Since the development of the wedge splitting test (WST), techniques have been used to extract material properties that can describe the fracture behavior of the tested materials. Inverse analysis approaches are commonly used to estimate the stress-crack width relationship; which is described by the elastic modulus, tensile strength, fracture energy, and the assumed softening behavior. The stress-crack width relation can be implemented in finite element models for computing the cracking behavior of cementitious systems.
While inverse analysis provides information about the material properties of various concrete mixtures there are limitations to the current analysis techniques. To date these techniques analyze the result of one WST specimen, thereby providing an estimate of material properties from single result. This paper utilizes a recent improvement to the inverse analysis technique, which enables the stress-crack width response to be determined simultaneously from multiple experimental tests. The effect of water-to-cement ratio and aggregate size are discussed. A comparison of epoxy-impregnated cracked WST specimen and material properties indicate a relationship between fracture properties and characteristics of load induced cracks.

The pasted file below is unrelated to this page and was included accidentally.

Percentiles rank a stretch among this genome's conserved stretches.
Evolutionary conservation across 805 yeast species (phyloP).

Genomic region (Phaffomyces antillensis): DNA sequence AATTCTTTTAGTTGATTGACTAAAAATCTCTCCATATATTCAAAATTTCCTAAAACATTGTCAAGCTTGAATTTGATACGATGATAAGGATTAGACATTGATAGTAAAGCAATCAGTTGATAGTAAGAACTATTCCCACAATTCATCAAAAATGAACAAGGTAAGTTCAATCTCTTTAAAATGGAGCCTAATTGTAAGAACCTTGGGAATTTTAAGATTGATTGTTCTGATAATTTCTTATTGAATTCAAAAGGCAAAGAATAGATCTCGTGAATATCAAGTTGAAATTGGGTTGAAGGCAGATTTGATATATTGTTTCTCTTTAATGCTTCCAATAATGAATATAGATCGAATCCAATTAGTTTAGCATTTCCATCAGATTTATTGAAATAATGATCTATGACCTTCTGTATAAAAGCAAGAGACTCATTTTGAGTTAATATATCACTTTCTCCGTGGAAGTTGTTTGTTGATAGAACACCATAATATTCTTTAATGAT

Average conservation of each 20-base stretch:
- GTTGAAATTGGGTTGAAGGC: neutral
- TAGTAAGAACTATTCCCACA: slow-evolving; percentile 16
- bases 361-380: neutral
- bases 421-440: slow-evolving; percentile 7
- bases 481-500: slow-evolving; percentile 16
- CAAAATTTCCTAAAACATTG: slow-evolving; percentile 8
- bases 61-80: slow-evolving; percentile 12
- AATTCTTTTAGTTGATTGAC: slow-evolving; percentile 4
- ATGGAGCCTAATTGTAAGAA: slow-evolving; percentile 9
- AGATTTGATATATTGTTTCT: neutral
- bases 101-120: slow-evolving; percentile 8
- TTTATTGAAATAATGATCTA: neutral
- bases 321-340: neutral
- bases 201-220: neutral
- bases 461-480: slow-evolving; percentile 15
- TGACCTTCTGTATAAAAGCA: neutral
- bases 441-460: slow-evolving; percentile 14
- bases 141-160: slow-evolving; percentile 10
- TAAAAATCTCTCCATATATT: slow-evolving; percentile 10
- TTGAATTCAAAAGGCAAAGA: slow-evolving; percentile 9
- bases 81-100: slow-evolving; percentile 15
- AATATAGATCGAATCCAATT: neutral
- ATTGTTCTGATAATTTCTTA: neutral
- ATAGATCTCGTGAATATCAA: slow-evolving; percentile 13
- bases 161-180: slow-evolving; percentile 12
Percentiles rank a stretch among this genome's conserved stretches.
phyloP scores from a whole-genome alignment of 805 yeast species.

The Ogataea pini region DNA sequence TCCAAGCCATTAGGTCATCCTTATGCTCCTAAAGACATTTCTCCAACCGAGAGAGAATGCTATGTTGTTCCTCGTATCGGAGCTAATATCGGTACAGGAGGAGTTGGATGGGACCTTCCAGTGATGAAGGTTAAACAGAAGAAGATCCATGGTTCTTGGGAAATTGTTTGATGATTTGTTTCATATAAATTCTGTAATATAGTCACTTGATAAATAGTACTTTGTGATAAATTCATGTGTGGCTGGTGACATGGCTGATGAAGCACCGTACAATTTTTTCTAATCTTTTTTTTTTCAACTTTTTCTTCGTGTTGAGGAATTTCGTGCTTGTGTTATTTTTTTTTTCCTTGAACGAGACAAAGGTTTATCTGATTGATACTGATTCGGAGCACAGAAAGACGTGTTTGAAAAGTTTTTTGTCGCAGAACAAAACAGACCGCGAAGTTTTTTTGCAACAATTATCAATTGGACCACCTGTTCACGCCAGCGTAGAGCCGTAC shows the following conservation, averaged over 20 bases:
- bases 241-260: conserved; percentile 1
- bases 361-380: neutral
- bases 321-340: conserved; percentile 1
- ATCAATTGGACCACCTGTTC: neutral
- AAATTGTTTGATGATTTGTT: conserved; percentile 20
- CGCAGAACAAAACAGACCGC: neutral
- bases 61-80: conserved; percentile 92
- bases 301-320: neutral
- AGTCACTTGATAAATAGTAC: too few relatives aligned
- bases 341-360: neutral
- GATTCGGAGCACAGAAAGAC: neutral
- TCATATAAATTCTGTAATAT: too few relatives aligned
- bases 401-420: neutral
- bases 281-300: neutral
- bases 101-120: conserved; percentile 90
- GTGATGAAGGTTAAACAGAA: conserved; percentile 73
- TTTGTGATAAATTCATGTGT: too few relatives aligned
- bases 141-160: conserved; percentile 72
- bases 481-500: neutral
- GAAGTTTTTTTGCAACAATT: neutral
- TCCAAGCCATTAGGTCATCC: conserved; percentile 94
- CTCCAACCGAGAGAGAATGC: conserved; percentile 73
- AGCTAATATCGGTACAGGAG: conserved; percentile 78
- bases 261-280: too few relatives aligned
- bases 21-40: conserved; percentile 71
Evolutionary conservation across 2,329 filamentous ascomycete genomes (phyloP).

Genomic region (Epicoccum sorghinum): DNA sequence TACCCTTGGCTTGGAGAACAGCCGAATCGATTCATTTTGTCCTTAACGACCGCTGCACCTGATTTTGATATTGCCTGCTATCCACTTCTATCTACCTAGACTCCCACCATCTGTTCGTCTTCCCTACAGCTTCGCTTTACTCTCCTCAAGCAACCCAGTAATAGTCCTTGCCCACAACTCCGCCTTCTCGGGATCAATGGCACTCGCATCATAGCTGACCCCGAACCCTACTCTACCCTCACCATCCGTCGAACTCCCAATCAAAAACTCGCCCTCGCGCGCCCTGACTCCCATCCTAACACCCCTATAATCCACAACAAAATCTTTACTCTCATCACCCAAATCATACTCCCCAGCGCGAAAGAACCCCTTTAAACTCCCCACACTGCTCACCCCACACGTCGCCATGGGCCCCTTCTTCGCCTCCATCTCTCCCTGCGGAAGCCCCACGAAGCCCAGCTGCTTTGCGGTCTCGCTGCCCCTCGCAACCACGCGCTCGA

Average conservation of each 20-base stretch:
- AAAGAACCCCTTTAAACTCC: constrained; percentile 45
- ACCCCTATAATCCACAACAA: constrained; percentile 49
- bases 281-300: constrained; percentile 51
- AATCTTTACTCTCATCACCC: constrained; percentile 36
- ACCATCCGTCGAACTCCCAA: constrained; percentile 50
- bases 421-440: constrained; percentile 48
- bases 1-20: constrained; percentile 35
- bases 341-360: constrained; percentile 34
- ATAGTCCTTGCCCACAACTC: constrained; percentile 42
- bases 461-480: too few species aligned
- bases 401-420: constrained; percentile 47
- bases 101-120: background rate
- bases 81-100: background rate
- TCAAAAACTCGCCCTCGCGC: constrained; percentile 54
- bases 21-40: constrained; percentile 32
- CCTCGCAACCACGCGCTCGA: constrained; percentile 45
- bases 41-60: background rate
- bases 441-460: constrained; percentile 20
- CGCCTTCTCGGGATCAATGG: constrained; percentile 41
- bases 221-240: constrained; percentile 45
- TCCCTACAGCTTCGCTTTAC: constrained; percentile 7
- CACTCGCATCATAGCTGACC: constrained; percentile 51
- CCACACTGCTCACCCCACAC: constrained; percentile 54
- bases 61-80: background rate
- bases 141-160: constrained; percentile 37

|Title of host publication||Proceeding of the RILEM Transport Mechanisms in Cracked Concrete Workshop|
|Place of Publication||Loeven|
|Publication status||Published - 2007|
|Event||RILEM Transport Mechanisms in Cracked Concrete - Ghent, Belgium|
Duration: 1 Jan 2007 → …
|Conference||RILEM Transport Mechanisms in Cracked Concrete|
|Period||01/01/2007 → …|
- Wedge Split Test, Inverse Analysis, Crack Behavior, Cohesive Law